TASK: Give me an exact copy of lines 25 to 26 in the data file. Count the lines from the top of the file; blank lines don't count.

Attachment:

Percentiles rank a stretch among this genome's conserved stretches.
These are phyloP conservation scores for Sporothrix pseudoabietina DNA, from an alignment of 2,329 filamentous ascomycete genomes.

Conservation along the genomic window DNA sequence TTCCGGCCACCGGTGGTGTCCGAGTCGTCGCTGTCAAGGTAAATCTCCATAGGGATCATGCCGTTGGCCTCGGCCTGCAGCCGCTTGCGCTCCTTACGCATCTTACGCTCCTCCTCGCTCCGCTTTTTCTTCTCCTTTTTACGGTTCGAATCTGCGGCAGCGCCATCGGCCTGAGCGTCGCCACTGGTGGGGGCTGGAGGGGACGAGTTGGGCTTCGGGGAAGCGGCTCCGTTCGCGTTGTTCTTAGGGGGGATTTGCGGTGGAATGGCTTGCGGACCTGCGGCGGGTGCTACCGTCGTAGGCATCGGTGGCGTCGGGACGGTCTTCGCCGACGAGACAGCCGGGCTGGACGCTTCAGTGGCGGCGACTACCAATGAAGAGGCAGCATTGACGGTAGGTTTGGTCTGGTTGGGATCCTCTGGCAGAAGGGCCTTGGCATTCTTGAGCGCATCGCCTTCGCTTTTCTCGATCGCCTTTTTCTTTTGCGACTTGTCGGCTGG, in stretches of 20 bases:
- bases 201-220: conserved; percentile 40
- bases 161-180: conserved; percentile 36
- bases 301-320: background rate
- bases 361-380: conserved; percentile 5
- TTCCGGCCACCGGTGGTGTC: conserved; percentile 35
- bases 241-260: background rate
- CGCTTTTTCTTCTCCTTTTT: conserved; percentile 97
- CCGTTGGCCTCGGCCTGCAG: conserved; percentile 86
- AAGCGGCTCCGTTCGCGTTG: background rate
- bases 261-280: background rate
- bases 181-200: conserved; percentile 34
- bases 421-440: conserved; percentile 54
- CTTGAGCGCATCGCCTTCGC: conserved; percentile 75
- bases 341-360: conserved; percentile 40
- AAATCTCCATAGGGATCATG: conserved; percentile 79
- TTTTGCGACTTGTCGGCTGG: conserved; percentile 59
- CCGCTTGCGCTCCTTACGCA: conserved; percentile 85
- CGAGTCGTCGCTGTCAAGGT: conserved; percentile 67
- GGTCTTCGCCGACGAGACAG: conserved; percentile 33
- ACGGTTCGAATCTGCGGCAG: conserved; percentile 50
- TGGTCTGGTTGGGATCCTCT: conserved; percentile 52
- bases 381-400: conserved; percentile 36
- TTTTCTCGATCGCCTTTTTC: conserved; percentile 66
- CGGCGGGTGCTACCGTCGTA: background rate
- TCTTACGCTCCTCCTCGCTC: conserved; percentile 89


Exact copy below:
- bases 381-400: conserved; percentile 36
- TTTTCTCGATCGCCTTTTTC: conserved; percentile 66